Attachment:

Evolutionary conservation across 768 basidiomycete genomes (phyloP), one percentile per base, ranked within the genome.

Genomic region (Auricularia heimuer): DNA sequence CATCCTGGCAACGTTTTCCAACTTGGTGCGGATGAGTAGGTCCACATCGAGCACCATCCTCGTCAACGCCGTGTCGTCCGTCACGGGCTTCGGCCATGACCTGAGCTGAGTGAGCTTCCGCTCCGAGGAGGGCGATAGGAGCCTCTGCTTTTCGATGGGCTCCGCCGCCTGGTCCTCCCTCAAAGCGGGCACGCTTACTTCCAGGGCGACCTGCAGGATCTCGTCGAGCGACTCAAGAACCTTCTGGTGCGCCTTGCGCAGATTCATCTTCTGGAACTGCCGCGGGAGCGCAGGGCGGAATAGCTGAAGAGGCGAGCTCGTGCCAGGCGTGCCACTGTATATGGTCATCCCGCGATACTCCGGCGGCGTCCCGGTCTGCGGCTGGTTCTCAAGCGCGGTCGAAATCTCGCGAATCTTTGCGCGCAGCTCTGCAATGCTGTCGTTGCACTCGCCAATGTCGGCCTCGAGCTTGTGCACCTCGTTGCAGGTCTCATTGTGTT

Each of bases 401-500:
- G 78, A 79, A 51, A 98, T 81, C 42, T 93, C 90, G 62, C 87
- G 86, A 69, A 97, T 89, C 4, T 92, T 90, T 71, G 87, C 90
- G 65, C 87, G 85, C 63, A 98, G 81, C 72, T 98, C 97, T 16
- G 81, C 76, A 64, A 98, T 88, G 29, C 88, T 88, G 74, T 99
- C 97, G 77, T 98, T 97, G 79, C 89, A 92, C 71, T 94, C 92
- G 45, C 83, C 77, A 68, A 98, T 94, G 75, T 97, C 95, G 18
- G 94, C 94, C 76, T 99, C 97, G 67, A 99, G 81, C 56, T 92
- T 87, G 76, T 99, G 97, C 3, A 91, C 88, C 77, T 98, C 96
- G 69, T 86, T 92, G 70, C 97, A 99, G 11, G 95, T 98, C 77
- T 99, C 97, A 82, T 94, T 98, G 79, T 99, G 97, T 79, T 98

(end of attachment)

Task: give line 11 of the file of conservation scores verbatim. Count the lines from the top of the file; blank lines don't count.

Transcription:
- T 87, G 76, T 99, G 97, C 3, A 91, C 88, C 77, T 98, C 96